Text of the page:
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Fanfic / Children of Time

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One Time Lord. One Great Detective. Two obsessed fanfiction writers…

There are things called Fixed Points in Time. They're events—births, deaths, decisions— that must always happen. They must always happen, no matter what... or Time will start to fold in on itself. Things like the signing of the Magna Carta, or Columbus's discovery of the New World... Or a certain meeting at St. Bart's, in 1881.
the Tenth Doctor

Children of Time is a Sherlock Holmes/Doctor Who crossover series, providing an AU to Season or Series 3 of Nu Who, "exploring what might happen if Holmes and Watson were substituted for Martha Jones as the Doctor’s full-time companions". The series is a collaboration by Aleine Skyfire and Riandra, under the shared account Wholmes Productions.

The series is currently in-progress on FF.N. Most of the following pages here on TV Tropes contain spoilers to kingdom come, as the groundwork for the series was laid out well in advance of the publishing. Read at your own peril.

This Series Provides Examples of:

    open/close all folders 

    entire series 
  • Aerith and Bob: Sherlock and Beth, and then their surnames make a flip: Holmes and Lestrade.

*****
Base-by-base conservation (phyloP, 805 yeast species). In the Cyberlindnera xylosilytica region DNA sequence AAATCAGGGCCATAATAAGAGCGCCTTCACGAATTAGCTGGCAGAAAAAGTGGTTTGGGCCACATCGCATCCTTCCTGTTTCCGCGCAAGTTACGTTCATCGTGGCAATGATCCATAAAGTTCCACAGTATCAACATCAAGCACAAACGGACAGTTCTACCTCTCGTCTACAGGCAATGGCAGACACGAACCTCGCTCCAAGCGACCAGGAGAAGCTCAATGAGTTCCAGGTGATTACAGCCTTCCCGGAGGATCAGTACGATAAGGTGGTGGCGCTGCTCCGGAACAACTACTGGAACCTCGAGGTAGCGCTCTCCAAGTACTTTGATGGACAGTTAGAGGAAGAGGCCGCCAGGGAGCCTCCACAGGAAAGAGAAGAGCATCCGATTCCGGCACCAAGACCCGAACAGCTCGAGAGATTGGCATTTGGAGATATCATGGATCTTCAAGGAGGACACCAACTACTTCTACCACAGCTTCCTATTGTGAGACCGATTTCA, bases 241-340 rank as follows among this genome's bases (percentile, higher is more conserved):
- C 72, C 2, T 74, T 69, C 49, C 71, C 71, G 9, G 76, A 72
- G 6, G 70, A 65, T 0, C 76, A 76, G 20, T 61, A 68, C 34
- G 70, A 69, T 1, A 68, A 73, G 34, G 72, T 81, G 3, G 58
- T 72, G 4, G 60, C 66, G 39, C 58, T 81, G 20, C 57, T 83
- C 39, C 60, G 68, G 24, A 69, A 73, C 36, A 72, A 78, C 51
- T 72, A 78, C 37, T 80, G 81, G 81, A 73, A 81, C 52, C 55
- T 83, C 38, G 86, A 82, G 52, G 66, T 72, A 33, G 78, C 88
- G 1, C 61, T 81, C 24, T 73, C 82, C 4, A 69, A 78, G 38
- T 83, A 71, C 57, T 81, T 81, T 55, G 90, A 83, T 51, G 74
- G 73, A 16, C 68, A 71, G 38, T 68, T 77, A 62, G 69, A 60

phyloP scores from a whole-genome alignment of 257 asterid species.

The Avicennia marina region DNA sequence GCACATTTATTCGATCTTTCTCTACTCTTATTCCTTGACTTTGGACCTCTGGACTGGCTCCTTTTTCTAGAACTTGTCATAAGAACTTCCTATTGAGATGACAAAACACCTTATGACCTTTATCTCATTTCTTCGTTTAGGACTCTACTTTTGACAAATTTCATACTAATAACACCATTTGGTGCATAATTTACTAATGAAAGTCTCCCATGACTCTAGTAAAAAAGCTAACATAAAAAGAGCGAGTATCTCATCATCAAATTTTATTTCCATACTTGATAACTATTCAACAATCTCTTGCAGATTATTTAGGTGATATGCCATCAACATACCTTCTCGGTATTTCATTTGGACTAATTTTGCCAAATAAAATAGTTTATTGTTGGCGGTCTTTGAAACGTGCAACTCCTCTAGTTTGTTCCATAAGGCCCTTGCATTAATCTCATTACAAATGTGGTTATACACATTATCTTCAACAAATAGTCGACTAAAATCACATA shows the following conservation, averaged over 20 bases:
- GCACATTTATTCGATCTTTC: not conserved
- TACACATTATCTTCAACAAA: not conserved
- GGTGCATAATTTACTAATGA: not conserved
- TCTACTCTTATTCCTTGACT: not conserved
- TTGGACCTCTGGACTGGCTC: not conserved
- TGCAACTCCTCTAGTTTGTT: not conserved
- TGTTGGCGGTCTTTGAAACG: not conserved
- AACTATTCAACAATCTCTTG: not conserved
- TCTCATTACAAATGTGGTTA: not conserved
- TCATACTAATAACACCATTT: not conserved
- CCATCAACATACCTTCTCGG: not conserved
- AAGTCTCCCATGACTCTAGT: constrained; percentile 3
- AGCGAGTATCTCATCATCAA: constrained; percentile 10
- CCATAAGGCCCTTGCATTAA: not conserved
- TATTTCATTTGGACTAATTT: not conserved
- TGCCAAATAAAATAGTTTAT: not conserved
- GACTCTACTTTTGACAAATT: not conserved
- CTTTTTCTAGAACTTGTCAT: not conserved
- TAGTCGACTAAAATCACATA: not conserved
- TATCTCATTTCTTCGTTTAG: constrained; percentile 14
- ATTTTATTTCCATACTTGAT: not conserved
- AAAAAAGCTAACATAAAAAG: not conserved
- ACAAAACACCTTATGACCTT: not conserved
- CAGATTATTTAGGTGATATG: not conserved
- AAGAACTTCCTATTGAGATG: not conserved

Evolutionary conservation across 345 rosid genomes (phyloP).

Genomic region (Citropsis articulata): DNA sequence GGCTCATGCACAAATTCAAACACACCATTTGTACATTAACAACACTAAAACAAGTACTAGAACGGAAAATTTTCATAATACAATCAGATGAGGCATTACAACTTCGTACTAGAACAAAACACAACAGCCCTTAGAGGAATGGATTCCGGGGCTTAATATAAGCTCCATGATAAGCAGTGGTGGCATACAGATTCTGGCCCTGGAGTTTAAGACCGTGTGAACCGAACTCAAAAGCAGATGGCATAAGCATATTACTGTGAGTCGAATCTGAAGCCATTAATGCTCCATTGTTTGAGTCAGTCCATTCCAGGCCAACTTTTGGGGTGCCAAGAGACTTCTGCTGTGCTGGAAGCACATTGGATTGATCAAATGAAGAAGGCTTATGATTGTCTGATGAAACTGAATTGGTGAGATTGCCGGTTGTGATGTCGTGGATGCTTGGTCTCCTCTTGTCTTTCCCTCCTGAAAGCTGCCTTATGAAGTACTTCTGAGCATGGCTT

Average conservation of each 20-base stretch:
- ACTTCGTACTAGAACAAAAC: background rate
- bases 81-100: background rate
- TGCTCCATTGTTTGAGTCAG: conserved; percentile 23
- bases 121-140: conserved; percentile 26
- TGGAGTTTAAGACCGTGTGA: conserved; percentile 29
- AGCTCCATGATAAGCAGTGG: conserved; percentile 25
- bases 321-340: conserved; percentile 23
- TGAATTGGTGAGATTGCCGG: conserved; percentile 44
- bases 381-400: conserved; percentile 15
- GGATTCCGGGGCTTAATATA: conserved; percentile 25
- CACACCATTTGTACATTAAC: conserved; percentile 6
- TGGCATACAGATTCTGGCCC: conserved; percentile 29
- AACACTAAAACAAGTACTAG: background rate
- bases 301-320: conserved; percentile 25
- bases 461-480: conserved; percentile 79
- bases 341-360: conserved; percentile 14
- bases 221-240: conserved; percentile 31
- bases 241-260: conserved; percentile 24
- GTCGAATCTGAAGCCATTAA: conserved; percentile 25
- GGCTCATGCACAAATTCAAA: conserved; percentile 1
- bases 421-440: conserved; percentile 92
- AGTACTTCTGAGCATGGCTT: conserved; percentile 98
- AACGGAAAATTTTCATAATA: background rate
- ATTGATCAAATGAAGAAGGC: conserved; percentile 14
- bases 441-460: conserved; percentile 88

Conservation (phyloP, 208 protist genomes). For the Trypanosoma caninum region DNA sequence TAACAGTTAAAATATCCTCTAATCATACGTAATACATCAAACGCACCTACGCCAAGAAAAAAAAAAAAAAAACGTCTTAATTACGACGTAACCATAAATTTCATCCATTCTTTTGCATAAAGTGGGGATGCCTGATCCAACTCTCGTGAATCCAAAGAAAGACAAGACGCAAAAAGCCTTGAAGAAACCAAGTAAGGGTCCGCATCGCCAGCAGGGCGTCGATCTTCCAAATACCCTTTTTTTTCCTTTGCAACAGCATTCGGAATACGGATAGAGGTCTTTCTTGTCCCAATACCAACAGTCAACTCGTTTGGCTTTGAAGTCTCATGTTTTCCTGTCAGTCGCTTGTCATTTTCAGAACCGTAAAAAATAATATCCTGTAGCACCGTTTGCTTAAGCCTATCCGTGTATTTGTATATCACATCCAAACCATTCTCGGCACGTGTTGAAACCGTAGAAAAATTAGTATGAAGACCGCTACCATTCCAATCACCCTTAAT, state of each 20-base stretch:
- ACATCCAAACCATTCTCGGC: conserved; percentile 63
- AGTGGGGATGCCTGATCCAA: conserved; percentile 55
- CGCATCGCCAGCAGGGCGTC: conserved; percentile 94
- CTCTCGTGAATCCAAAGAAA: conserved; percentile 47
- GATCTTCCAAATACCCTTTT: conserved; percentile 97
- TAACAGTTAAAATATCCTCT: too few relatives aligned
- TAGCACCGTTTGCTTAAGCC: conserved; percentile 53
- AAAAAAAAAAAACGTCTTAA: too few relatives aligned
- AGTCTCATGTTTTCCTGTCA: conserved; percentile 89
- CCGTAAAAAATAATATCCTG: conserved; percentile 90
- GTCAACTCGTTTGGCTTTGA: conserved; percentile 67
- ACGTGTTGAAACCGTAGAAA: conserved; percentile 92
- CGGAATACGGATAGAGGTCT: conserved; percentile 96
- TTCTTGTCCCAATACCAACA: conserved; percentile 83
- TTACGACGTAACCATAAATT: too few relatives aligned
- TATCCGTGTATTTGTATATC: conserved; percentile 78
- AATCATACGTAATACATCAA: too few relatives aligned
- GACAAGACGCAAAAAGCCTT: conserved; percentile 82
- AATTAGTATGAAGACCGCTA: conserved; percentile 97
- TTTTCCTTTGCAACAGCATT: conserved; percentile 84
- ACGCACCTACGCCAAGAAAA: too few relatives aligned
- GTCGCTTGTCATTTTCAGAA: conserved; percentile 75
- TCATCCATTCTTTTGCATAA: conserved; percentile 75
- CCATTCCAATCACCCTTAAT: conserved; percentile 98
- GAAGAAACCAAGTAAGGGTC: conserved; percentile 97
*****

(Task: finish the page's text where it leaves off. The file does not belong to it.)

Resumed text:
• Animal Motifs: Used sometimes in-universe. Holmes is described as alternately aquiline and feline (as per Canon), Ten's Puppy Eyes get mentioned a fair bit, Moriarty retains his serpentine qualities, and Moran is as much the tiger as ever.
  • Author Appeal:
  • Beauty Equals Goodness: We know David Tennant and Matt Smith, and "Child of Time" and "Fractures" make it clear that Holmes and Watson strongly favor their attractive acting counterparts, Jeremy Brett and David Burke. Of course, Sally is a beautiful young woman, and then there's Beth, be it her canonical design, the illustrations, or her face-claim. Beth also teases Holmes by mentioning that Inspector Lestrade is not bad-looking, himself. Moriarty and Moran are never described in very great detail, other than both often wearing malicious expressions.
  • Black-and-White Morality: Even with certain character developments, the lines between Good and Evil remain very discernible, with lines that should not be crossed.
  • Broad Strokes: Most notably with the TARDIS, who is an active character in these stories.
  • The Chain of Harm: James Moriarty's backstory is one that is all too common for the era in which he grew up — abusive father, eventually-lost mother, bullying brother. From there, the harm moves down to Holmes, which then moves down to Watson and Beth, who are vital in bringing about Moriarty's demise.
  • Character Title: Children of Time, "Smith and Holmes", "Men of England", "Child of Time", "Watson and Sparrow", "The Dying Detective".
  • Emotional Torque: The series as a whole, the first season's finale as a trilogy, each episode of the finale themselves, and the first episode of the second season.
  • Fairy Tale Motifs: All over the place, and rightly so, considering that the love stories especially read like dressed-up fairytales with time travel.
    • The final episode of the first season plays this trope quite blatantly with the title "Every Good Fairytale".